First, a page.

How to take a 'Cocker apart
This thread was left open for anyone to ask any Questions about a certain step in the guide. Any other posts will be deleted.
I'm not responsible if you break something on your 'Cocker.
Ok, so I noticed there has been a lot of threads on how to take out the valve. Today I thought to myself, "why not make a guide on how to take a 'Cocker fully apart?" Well, anyway, here's the guide.
First off, Tools I used:
Valve tool (or a modified allen key. Info on how to make one here).
3/16, 5/32, 1/8, 5/64, 3/32, and 1/16 (not shown) allen keys.
11mm, 12mm, and 1/2 wrenches.
5mm 6-point and 1/4 12-point sockets.
Ok, here's the actual guide. Sorry for the bad pics. And yes, my 'Cocker is dirty. Plus, with the flash, you see all the little faint scratches and finger prints that you don't see normally.
Get your 'Cocker setup, find a clean work area (I used the floor since I couldn't get good pics on my desk). Also, for the small parts, keep them in a area where you know you won't loose them. Or in a small bag.
Remove the barrel, hopper, and tank. Make sure there is no air in marker.
Remove the ASA on your marker.
Remove the regulator on the marker.
Remove the bolt and pin. By doing this, pull the pin out, then slide the bolt out the back.
Remove the cocking rod. You can do that by unscrewing it till you can pull it out.
Next, remove the beavertail. Do this by getting a 1/8 allen key and unscrew the screw that holds the beavertail to the body.
Now, remove the back block from the body. You do this by unscrewing the back block from the pump arm.
Step 9. (Skip if you have a mech)
Flip the body around and remove the eye cover. Use a 1/16th allen key to remove the screw that holds it to the body.
Step 10. (Skip if you have a mech)
Lift the eye out of the body.
Step 11. (Skip if you have a mech)
Now you have to remove the grips on the E-Blade. To do this, get a 5/64th hex key and remove the 6 grip screws that hold the grips to the body.
Step 12. (Skip if you have a mech)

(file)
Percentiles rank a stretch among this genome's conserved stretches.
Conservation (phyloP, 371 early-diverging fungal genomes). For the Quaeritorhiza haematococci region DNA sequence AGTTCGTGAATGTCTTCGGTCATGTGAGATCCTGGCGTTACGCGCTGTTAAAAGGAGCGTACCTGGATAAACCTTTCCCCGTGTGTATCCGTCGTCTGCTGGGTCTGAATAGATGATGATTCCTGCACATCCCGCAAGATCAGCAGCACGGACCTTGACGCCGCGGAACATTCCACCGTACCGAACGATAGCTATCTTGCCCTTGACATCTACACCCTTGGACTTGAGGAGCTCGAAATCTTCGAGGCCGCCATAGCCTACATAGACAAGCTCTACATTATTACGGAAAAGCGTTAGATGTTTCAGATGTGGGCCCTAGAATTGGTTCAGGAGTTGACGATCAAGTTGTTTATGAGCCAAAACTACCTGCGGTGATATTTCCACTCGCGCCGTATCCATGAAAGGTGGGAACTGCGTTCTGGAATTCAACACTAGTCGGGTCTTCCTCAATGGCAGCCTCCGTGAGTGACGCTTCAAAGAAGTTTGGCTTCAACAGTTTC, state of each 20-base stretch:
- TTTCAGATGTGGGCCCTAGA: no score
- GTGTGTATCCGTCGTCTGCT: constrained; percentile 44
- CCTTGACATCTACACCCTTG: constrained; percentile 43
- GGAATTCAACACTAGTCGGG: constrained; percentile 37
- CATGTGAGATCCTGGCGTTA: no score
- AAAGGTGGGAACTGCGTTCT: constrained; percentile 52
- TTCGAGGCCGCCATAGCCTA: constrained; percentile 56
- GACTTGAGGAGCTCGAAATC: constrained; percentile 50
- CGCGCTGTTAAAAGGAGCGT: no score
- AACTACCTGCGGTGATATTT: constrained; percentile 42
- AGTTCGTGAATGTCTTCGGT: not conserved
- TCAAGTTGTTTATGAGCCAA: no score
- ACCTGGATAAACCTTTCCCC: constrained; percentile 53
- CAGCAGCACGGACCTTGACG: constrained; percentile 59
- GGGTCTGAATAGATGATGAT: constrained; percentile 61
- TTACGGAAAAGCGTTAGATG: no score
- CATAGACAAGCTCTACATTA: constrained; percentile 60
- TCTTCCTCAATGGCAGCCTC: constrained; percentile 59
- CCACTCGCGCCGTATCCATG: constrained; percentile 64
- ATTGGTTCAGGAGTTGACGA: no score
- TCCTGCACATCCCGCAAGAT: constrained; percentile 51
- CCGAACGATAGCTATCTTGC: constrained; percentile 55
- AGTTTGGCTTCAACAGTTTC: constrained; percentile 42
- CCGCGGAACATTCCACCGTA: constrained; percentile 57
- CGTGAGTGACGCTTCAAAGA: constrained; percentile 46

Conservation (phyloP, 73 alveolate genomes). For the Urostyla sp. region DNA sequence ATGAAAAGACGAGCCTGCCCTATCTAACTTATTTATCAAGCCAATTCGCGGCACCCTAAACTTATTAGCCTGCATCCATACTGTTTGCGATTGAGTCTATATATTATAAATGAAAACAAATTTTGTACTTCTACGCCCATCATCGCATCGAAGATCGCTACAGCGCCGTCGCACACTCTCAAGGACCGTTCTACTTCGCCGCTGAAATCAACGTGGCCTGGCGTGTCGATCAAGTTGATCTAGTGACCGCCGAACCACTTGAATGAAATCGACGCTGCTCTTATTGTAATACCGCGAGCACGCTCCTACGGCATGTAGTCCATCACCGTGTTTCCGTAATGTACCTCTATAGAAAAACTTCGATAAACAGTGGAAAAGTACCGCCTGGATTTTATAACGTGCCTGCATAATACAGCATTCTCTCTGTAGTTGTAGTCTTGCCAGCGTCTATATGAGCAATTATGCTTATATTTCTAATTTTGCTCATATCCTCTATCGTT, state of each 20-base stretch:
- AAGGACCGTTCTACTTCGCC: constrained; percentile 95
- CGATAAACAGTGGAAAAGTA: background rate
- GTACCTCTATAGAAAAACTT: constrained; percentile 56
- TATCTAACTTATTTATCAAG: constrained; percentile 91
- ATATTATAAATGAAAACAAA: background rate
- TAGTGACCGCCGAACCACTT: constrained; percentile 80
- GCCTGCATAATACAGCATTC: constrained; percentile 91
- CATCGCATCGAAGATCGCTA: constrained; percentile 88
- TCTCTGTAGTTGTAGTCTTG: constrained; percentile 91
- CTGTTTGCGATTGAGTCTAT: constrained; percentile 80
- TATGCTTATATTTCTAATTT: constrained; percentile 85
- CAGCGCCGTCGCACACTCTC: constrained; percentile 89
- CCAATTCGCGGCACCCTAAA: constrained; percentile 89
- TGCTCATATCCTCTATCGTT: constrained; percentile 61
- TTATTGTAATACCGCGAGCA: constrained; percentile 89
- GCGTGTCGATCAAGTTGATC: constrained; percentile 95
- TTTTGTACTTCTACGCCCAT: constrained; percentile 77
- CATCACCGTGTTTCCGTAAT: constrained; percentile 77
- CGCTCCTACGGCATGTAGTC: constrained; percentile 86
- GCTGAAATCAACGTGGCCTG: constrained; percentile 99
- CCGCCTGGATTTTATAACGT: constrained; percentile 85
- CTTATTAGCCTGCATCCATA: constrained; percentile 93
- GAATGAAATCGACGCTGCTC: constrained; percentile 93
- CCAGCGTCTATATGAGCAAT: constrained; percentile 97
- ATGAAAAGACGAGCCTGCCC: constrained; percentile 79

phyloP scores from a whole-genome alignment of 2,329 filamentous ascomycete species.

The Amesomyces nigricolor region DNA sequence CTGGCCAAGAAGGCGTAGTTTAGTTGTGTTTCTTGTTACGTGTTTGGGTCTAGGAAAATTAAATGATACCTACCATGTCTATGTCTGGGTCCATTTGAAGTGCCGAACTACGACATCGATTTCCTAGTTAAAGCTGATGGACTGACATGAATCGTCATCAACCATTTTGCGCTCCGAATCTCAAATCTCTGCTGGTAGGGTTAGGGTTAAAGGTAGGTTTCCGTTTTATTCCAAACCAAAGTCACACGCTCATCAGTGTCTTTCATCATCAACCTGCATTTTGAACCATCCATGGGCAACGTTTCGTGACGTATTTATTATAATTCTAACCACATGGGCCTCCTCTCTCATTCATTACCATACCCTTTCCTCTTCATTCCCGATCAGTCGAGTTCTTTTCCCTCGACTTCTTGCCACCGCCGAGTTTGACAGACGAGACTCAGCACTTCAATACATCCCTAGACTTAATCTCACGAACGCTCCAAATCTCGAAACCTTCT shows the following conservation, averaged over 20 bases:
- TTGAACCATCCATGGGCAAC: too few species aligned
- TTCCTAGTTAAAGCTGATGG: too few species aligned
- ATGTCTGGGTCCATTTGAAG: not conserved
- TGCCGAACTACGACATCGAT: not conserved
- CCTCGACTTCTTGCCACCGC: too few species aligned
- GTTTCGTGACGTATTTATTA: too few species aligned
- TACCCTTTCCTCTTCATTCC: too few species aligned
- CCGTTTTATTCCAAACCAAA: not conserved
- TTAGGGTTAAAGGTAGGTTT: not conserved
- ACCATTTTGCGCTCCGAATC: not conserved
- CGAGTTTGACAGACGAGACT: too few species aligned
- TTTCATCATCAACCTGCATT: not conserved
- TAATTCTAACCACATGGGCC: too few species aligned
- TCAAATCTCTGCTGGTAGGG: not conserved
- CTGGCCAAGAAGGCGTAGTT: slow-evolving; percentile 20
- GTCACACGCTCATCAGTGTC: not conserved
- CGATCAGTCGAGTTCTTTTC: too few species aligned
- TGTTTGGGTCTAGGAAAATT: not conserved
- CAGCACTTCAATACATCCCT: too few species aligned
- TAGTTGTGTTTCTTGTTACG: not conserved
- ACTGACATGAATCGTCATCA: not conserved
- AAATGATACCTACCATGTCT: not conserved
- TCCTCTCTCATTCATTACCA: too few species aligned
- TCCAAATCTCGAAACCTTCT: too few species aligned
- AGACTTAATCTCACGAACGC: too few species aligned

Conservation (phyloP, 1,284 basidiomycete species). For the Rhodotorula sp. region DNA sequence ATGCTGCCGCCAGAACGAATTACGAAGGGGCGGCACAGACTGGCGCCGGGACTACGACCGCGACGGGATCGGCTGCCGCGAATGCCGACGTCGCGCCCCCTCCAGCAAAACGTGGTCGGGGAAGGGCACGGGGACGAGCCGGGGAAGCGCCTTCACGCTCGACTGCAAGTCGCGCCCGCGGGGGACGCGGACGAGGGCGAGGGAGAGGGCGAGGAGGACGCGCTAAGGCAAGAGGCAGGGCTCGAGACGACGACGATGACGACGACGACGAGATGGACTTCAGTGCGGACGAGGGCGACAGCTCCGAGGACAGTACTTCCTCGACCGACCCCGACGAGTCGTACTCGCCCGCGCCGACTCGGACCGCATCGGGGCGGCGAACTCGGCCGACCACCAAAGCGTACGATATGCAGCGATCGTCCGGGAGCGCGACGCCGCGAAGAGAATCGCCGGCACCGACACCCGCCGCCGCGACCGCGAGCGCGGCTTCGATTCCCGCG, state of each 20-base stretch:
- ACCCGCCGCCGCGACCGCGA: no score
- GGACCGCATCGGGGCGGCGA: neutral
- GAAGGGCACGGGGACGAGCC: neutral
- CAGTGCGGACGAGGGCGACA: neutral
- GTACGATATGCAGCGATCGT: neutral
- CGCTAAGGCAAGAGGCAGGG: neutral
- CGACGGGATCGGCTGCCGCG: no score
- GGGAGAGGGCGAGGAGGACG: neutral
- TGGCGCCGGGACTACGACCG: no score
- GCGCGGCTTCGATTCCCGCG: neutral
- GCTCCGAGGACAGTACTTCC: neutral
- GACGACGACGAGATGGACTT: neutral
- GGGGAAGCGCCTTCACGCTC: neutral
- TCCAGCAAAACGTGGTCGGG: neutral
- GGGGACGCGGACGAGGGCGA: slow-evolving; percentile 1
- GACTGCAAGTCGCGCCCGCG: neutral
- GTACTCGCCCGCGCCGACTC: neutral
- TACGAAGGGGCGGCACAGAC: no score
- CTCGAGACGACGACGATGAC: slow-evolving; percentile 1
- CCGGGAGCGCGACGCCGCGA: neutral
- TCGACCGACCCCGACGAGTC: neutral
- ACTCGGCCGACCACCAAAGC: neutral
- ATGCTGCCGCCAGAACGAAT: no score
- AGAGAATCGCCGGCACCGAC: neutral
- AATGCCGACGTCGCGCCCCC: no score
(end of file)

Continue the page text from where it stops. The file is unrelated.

Remove the battery by lifting up on the bottom of it.
Step 13. (Skip if you have a mech)
Now you have to remove the cocking solenoid and a eye wires from the board. It's the left (2 wires, black and red) and right (4 white) wires. Not the middle.
Step 14. Electro Only.
Now, remove the frame from the body. Do this by removing the 2 screws that holds it to the body using a 1/8th hex key. When you remove the screws, gently seperate the body from the frame. Be careful to of the wires, since the eye wire and eye cover will probably fall freely, since they aren't connected to anything.
Step 14. Mech Only.
Now, remove the frame from the body. Do this by removing the 2 screws that holds it to the body. Each screw is different. I used 1/8th allen key. Yours might be different. After you remove the screws, tilt the frame left if your looking at it from the back of the body, then slide the frame off the timing rod.
Remove the IVG. Do this by looking at the back of the body. Get a 3/16th hex key, insert and remove till it comes out of the body. Then tilt it down and the main spring will slide out.
Now lets remove the hammer. Insert a 1/8th allen key into the access hole on the top of the body. Turn it counter-clockwise, which will raise the lug. Look at the bottom of the body and watch the lug going up. Stop when it's flush with the hammer. Then slide the hammer out the back of the body.
Just a suggestion to make things a little easier when you re-assemble - count the number of turns you used to raise the hammer lug. Lower it the same number of turns when you re-assemble. Avoids having to re-time the lug - Uziel.
Remove the valve retaining screw using a 5/32 allen key.
Now we have to remove the valve. Get a valve tool, insert it into the back of the lower tube on the body, and unscrew it till the Jam nut comes out the back. The valve should slide out. If not, get a small allen key and push it out.
Now it's time to remove the pneumatics. First is the ram, pull off the hoses on the barbs on the Qev/ram. If you can't get the hoses off, heat them up with a hair dryer. If there is top hats on them, use pliers and pull the top hats off the barbs, then pull off the hoses. Then remove the Qevs if you have any. Now unscrew the ram. Depending on the pump arm, you don't have to remove it to take off the ram, in my case, I have to remove the pump arm.
Next up is the LPR. Remove the hose and the barb. To remove the barb, use plyers or a socket. I used a 5mm socket. Then unscrew the LPR. If needed, use a wrench to break the loctite if there is any. I used a 1 / 2 wrench to remove the LPR.